He then explains that he tries to avoid social media in order to avoid confrontations. "I really try not to pay attention," he says. "Put it this way, I want to keep my finger on the pulse of what's going on, so I don't want to be ignorant in that sense. But at the same time, I can't pay attention to what everyone is saying. I would never be able to make music, I don't think, if I got caught up in that. Because I would probably get caught up in some ugly arguments with people. 'Yo, drive to my house now.' It would consume a lot of my time and it would be very counter-productive for me to do that. But I still do, and that's what's fucked up."
Yes, if there's one thing we know about Eminem it's that he hates having his arguments in public.

Here's a philosophical question, though: There's an Eminem verified Twitter account which is quite busy. But if Eminem happily admits that he doesn't get involved in social media, in what sense is the identity of the Eminem account "verified"? If someone takes that blue tick as a sign that it's really Eminem, are they being misled? Ought there to be a different symbol to show it's really the brand, not the man?

Bob Geldof and Bono: Perhaps they spent the interval talking truth to power

I know we don't need any further evidence that Geldof and Bono's outsider act is, well, an act, but in case you're still looking to be convinced, who turned up for Matthew Freud's birthday in what for most people would be the 'clown making balloon animals' slot?:

Guests thought to include Davina McCall and Jimmy Carr were treated to a performance from Bob Geldof and U2 frontman Bono. The duo joined forces to perform a rendition of Martha and the Vandellas’ Dancing in the Street.
Amongst the revellers were the Blairs, Cameron and Osborne.

But I'm sure Bob and Bono were thinking about the poor the whole time they did it.

Monday, November 04, 2013

YouTube Music Awards

There are rush-hour Underground Circle line trains which are less overcrowded than the music awards season, so the arrival of yet another set of prizes is less a cause for celebration than the organisers of The YouTube Music Awards might think.

Here, lifted from Hypebot (who sat through the live-streamed event and deserve a medal of their own for that dedication to duty) are the winners:

Breakthrough of the Year
WINNER: Macklemore & Ryan Lewis
Kendrick Lamar
Naughty Boy

Response of the Year
WINNER: Lindsey Stirling and Pentatonix, "Radioactive"
Boyce Avenue (feat. Fifth Harmony) "Mirrors"
Jayesslee, "Gangnam Style"
ThePianoGuys, "Titanium/Pavane"
Walk Off the Earth (feat. KRNFX), "I Knew You Were Trouble"

Innovation of the Year
WINNER: DeStorm, "See Me Standing"
Anamanaguchi, "Endless Fantasy"
Atoms For Peace, "Ingenue"
Bat For Lashes, "Lilies"
Toro Y Moi, "Say That"

YouTube Phenomenon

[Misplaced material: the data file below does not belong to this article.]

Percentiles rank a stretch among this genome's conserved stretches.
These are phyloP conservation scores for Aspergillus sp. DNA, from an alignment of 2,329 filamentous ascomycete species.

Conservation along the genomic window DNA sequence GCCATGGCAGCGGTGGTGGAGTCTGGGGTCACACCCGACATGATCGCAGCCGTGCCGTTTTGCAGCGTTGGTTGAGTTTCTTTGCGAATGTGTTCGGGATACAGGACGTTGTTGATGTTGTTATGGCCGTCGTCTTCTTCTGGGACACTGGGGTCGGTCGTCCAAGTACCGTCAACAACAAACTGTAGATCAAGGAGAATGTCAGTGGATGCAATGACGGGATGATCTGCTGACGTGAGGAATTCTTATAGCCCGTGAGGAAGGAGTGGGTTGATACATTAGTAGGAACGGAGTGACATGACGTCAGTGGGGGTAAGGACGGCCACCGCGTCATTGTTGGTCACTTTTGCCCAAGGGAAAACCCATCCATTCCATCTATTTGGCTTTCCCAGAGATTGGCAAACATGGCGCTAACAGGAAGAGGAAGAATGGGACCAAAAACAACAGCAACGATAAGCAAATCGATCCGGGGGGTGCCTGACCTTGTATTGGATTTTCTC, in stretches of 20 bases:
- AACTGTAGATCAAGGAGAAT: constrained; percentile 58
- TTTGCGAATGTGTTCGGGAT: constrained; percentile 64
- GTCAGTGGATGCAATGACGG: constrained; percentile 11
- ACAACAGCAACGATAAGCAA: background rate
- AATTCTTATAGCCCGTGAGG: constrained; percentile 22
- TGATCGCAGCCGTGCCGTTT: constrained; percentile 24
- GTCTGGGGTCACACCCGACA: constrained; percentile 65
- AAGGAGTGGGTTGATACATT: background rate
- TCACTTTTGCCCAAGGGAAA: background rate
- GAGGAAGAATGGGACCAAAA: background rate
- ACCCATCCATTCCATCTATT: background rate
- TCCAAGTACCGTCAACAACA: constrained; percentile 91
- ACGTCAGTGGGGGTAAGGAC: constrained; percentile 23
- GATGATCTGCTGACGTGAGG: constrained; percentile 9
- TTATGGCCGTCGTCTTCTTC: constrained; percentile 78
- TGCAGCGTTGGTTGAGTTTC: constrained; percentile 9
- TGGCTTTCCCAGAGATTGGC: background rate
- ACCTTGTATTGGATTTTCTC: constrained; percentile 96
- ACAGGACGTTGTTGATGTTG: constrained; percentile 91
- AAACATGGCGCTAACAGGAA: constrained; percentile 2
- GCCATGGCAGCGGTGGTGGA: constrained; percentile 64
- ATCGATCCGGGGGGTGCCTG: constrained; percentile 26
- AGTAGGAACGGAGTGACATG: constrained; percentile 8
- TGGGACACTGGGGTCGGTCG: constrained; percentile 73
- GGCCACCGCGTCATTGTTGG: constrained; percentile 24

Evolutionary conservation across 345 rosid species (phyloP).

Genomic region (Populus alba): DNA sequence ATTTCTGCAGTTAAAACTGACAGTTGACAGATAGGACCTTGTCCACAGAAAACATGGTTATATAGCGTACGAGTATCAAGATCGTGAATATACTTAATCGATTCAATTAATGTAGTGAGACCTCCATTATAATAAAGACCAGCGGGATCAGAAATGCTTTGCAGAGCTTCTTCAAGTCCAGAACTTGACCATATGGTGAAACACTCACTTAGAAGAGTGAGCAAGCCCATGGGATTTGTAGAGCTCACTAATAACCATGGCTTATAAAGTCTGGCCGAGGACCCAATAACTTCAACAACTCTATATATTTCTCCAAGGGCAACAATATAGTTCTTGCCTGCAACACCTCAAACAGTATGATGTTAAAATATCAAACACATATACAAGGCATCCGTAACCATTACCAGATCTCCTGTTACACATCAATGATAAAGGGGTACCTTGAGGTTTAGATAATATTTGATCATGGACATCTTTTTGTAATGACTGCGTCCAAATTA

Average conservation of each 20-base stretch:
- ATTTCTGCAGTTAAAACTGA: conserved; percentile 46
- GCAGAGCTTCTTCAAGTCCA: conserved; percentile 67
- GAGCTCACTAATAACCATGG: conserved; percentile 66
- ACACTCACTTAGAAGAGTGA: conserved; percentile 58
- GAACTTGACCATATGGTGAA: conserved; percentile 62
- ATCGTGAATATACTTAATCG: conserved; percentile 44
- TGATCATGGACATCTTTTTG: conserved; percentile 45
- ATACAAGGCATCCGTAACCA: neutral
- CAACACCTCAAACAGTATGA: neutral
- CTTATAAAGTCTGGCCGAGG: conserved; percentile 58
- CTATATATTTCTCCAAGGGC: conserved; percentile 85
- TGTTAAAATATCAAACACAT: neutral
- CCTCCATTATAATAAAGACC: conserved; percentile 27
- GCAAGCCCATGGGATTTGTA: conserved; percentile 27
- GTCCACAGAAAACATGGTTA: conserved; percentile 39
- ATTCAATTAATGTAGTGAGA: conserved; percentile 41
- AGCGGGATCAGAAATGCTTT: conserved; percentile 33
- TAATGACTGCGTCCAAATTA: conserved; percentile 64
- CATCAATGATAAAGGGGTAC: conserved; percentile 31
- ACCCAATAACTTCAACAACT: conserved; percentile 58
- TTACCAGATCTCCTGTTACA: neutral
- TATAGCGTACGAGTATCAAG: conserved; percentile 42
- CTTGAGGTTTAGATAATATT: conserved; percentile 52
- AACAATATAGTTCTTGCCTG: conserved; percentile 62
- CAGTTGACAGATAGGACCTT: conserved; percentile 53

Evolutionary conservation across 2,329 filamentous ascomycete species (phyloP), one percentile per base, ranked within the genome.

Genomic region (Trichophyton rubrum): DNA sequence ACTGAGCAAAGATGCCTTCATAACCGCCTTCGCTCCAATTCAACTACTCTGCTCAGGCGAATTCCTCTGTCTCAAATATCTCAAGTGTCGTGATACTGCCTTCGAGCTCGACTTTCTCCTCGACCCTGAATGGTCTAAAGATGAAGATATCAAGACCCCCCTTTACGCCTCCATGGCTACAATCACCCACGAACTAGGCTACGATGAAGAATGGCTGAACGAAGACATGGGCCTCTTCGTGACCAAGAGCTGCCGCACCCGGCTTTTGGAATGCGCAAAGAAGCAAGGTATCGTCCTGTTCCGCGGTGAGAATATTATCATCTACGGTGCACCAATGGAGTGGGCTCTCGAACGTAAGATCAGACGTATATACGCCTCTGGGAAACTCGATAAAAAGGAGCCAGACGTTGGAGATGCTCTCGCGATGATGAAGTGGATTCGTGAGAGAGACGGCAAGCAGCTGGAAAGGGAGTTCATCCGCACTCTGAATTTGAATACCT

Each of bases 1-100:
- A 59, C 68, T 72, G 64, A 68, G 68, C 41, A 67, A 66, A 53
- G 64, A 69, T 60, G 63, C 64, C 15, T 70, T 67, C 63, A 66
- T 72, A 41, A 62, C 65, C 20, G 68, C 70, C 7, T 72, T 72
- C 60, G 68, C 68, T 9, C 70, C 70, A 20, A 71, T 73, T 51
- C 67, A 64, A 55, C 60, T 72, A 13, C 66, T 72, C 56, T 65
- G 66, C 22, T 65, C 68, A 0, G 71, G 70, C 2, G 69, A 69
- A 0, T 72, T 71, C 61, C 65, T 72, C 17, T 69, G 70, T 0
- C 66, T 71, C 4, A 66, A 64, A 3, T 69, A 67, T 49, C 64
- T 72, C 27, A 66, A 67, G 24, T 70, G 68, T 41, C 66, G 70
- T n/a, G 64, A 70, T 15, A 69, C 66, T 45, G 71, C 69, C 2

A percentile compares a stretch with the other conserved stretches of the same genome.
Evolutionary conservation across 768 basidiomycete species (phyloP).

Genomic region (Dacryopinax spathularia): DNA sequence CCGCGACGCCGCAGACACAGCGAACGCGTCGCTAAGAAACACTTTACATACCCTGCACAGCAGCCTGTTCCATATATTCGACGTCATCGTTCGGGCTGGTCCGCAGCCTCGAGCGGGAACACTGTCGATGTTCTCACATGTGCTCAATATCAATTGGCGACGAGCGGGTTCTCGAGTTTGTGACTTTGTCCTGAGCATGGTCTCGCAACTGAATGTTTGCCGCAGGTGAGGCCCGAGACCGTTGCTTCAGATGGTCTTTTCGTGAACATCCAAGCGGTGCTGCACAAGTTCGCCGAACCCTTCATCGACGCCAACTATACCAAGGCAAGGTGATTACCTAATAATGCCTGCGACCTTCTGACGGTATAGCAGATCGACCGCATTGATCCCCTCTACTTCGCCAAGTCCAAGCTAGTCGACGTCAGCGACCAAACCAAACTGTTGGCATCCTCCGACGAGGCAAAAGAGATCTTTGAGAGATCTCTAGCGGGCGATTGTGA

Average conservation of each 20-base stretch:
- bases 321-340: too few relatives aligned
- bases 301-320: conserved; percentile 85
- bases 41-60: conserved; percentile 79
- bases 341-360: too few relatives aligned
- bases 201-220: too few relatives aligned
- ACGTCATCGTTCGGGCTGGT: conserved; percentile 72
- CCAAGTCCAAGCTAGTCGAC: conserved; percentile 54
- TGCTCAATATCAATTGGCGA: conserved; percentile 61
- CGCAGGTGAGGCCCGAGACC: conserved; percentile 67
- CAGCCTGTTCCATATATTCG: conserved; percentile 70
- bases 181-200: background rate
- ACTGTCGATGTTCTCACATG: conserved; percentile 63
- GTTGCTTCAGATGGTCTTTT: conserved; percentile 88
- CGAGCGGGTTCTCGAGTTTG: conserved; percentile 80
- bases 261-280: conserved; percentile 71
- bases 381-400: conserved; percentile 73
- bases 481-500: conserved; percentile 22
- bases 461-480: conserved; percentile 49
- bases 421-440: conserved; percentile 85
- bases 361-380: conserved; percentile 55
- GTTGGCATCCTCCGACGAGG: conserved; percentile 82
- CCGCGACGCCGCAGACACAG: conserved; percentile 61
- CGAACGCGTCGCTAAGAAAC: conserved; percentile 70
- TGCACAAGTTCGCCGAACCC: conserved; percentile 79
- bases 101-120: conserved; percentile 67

WINNER: "I Knew You Were Trouble"
"Gangnam Style"
"Harlem Shake"
"Thrift Shop"

Video of the Year
WINNER: Girls' Generation "I Got A Boy"
Demi Lovato, "Heart Attack"
Epic Rap Battles Of History, "Barack Obama vs Mitt Romney"
Justin Bieber (feat. Nicki Minaj), "Beauty and a Beat"br> Lady Gaga, "Applause"
Macklemore & Ryan Lewis (feat. Mary Lambert) "Same Love"
Miley Cyrus, "We Can't Stop"
One Direction, "Best Song Ever"
PSY, "Gentleman"
Selena Gomez, "Come & Get It"

Artist of the Year
WINNER: Eminem
Epic Rap Battles Of History
Justin Bieber
Katy Perry
Macklemore & Ryan Lewis
Nicki Minaj
One Direction
Taylor Swift
The most notable surprise here is that Harlem Shake was only this year - and yet already mention of it sits alongside 'chocolate coming off the ration' and 'that bloke blowing the candle out on the first night of BBC Two' in the distant past.

The silver Orb

The Orb are 25 years old - and if that doesn't make you wince like the onset of an arthritic knee, you were probably born after them. To celebrate, they're doing a box set.

The box set will consist of four discs, which kind of implies they'll only have space for A Huge Ever Growing Pulsating Brain That Rules from the Centre of the Ultraworld.

Radio One will be saved by, er, rebranding 60 Seconds on BBC Three

Radio One is suffering something of a decline in listening - in part because Chris Moyles' departure took a chunk of audience who weren't core, but still counted; in part because young people have their phones and Twitter Music and cassette tapes and have no need to listen to radio at all.

Time for a fightback. MediaGuardian's got the plans:

The BBC's director general, Tony Hall, has also indicated he wants to see more collaboration between the station and its similarly youth-oriented TV sibling, BBC3, including the rebranding of BBC3's news as a TV extension of Newsbeat.
"Hey, kids, put down your Spotify playlists, because this radio station has a news bulletin the same as the one that interrupts American Dad marathons."

Here's what Hall said when in front of the Commons media select committee:
"One of the areas I want to develop is how BBC3 and Radio 1 can work much more together, with Radio 1 concentrating much more on music and BBC3 on other genres," Hall said. "We have a news service on BBC3. We don't call it anything, yet we have Newsbeat on Radio 1. Why not take Newsbeat and run that across the two? The controllers of BBC3 [Zai Bennett] and Radio 1 have more work to do to see how together these two channels, stations, can [find] a younger audience."
Pssst, Tony... your news service on BBC Three is called "Sixty Seconds". It's been called that since before there was a BBC Three. Still, twelve years isn't much time for that name to stick, is it?

The other big plan is for a Radio One channel on iPlayer. This idea - that digitally, a Radio One TV service would be possible - is even older than Sixty Seconds; it was part of the original proposals for BBC Digital services back in the early 1980s. Still, baby steps, eh?